By allowing ads to appear on this site, you support the local businesses who, in turn, support local journalism.
New member joins Dawson County elections board
Board of Elections 2023
Probate Judge Jennifer Burt, left, swears in Dawson County’s Board of Elections and Registration at its Jan. 19 meeting. From center left, members Dan Pichon, Marie Head, Paul McComiskey, Dale Holland and Katrina Holbrook. - photo by Julia Hansen

A familiar face has officially joined Dawson County’s Board of Elections and Registration.

This story continues below.

During the board’s Jan. 19 meeting, prior precinct volunteer Paul McComiskey recited his oaths of office alongside four returning board members Dan Pichon (R), Marie Head (D), Katrina Holbrook (R) and Dale Holland (D).

Previously, McComiskey served as a Dawson County poll worker for the past three to four years, recently helping at the bustling eastern precinct, located at Fire Station 2.

McComiskey’s admiration for his fellow colleagues and volunteers at the elections office led him to “just jump” at the chance to serve on the elections board in a non-partisan role.

“I really appreciate the opportunity to provide more input at a different level within the community,” McComiskey said. “I’m so impressed with the transparency [around voting machine prep] and how important it is.”

Dale Holland has been appointed the board’s chairman, while Marie Head has been named its vice-chair. Dan Pichon will serve as its secretary. 

Holland, McComiskey and Pichon will serve four-year terms effective Jan. 1, 2023 until Dec. 31, 2026. Head and Holbrook will serve two-year terms that will run until Dec. 31, 2024. 

The staggered terms aren’t the only change coming to the BOER this year. Before Holland became the new board chair, Glenda Ferguson stepped down as the board’s chairperson while still retaining her role as the elections office’s director. 

This was done so that if at some point, the director position becomes vacant, then the county could open up the pool of prospective replacements to candidates outside of Dawson County. Last year, the board’s bylaws were changed so that it will be superintendent and chief registrar of county elections.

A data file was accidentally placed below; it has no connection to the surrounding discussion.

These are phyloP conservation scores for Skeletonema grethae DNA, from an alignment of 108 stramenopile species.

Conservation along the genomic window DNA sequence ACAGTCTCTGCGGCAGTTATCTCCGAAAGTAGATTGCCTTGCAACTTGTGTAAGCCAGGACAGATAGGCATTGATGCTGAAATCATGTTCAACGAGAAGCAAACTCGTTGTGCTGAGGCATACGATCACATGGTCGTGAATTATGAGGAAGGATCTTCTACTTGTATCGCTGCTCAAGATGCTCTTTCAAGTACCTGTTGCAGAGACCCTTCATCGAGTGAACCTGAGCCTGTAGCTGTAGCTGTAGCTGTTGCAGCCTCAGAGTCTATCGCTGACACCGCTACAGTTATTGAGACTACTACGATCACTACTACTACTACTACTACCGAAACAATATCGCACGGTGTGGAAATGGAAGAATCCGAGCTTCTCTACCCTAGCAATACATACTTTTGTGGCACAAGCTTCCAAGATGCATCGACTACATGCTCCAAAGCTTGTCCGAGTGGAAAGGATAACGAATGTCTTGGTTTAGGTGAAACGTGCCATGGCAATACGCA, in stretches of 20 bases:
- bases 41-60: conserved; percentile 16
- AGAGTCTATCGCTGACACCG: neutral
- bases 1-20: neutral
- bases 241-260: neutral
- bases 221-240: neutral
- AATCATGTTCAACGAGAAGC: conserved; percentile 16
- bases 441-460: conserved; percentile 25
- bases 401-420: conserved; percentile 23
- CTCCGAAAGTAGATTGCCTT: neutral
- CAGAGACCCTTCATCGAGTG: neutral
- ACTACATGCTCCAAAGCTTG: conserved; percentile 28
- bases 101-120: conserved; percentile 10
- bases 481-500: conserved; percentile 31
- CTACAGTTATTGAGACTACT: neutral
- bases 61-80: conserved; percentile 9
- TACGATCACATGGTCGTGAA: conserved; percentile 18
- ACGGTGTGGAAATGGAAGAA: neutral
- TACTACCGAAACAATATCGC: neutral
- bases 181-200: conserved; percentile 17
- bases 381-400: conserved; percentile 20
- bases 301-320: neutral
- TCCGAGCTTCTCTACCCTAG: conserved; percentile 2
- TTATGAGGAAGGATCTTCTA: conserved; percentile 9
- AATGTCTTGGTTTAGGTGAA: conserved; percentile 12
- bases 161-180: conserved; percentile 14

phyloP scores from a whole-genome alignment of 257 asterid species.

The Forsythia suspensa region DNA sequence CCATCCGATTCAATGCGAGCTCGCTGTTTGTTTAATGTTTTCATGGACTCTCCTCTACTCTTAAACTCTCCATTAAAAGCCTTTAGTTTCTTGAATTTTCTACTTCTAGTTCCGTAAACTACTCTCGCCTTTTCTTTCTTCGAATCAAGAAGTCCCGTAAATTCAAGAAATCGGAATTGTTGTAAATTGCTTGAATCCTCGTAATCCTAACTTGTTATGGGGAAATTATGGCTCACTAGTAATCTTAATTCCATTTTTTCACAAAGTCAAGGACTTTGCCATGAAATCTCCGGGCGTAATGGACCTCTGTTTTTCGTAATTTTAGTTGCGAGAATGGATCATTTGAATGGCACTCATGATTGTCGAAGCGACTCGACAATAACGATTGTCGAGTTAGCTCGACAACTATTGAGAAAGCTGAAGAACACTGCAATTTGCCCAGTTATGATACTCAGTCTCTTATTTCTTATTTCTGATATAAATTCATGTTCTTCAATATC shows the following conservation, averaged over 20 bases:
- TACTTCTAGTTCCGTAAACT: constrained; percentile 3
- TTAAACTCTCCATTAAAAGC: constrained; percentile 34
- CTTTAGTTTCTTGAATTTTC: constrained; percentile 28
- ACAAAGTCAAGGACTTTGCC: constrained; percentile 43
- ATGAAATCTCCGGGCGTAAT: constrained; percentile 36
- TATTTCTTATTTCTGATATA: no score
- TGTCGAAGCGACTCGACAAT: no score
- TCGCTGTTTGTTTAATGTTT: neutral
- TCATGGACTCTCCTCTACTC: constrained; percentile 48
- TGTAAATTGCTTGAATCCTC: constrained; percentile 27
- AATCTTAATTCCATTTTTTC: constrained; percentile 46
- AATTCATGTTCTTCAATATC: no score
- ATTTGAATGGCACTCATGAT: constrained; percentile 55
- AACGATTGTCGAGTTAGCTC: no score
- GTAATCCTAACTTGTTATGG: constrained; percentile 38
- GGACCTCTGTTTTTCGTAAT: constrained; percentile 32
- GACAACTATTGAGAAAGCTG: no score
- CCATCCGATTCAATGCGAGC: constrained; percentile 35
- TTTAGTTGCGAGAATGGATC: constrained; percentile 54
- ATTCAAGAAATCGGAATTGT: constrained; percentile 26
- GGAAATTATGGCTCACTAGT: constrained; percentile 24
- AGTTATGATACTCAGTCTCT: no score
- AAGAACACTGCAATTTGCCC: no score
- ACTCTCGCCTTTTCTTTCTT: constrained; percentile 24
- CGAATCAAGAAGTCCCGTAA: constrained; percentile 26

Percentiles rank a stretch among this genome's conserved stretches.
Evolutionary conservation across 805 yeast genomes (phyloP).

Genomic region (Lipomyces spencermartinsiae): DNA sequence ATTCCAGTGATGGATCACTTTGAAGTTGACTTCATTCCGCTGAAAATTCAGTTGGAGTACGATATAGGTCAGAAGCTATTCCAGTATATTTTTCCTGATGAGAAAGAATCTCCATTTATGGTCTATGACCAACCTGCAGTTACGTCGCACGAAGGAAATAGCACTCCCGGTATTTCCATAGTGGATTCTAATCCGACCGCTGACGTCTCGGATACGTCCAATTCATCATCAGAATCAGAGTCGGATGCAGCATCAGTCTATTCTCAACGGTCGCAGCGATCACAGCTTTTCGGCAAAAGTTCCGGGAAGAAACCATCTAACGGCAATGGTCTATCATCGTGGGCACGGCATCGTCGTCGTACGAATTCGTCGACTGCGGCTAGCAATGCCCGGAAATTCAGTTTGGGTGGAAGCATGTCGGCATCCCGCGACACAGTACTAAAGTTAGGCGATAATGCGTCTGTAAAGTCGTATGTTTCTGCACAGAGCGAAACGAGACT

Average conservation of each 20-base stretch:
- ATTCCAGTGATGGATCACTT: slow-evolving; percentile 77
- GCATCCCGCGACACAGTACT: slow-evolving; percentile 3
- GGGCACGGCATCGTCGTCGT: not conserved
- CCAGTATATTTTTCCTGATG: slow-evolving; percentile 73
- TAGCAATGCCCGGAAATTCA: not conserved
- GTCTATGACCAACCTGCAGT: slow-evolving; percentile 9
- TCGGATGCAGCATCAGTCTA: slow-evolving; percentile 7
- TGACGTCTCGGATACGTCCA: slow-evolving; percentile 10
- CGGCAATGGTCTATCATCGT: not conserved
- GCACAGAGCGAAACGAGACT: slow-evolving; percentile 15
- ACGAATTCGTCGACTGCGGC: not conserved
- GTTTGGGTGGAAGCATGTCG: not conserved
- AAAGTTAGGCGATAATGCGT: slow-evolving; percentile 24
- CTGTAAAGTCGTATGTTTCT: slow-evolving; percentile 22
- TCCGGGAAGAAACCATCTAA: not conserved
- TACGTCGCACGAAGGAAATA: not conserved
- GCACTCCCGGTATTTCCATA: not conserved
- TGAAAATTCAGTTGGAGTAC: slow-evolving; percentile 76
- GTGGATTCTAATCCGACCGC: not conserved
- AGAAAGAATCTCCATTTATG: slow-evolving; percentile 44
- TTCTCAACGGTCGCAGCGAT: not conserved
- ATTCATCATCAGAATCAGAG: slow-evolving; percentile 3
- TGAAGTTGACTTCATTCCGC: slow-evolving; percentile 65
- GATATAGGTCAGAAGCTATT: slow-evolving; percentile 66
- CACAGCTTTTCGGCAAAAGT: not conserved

Ferguson and the people who would eventually succeed her in the director role would still oversee and handle the day-to-day operations of the elections office. 

Special election runoff

In other news, advance voting for the Ga. House District 7 special election runoff will take place from Monday, Jan. 23 until Friday, Jan. 27 from 9 a.m. to 5 p.m. at the Board of Elections office. The office is located at 96 Academy Avenue in Dawsonville.

Election Day voting will take place Jan. 31 from 7 a.m. to 7 p.m. at Fire Station 6, located at 2142 Hubbard Road.

As a reminder, only western precinct residents are eligible to vote in this runoff to fill the seat of late representative and former state house speaker David Ralston. 

Trust and growth

As part of the Jan. 19 meeting, elections board members discussed the importance of ongoing logic and accuracy testing. Before each election, local elections officials test equipment planned for use for in-person advance and Election Day voting. 

For some, that means taking the time and patience to explain how that equipment factors into the voting process for people concerned when they come to observe the testing, Ferguson said. 

From his observations, many of those people who came in with initial concerns about voting miscounts or election cheating leave the elections office satisfied with what they’ve been shown, Holland added. 

“It can be a painful process, but I love that it’s transparent,” McComiskey said. “That’s how we’re going to get past the distrust.”

Given the county’s population growth in recent years, the board also discussed the possibility of another voting precinct.

“I’d like us to be thinking about another voting precinct and how we’re going to implement it,” Pichon said. 

According to the most recent voter report, there are 24,686 total active and inactive eligible voters in Dawson County. Of those who actively vote, 2,820 did so in the county’s western precinct, while there were 7,298 voters for the central precinct and 3,011 for the eastern precinct. 

“The question is can we pull off, between the central and east [precinct], 7,300 people,” Pichon said, later noting a desired 7,000-7,500-person maximum per precinct.

Adding a fourth precinct would take between three to six months, Ferguson added, noting that “sooner is better” in terms of getting that to happen. The process would involve redefining voters zoned for each precinct, pulling voters from the East and Central precincts and redrawing precinct boundary lines while being mindful of factors like Dawsonville’s city limits. 

The elections office would also have to communicate with county officials about finding a venue with the right kind of access and space to host a new voting precinct, board members noted. 

Once the groundwork is in place to execute the change, voters would have to be notified via legal notice, precinct cards and appropriate signage. 

With the recent population growth and active voting numbers, Ferguson explained that “we’ve got to do something.”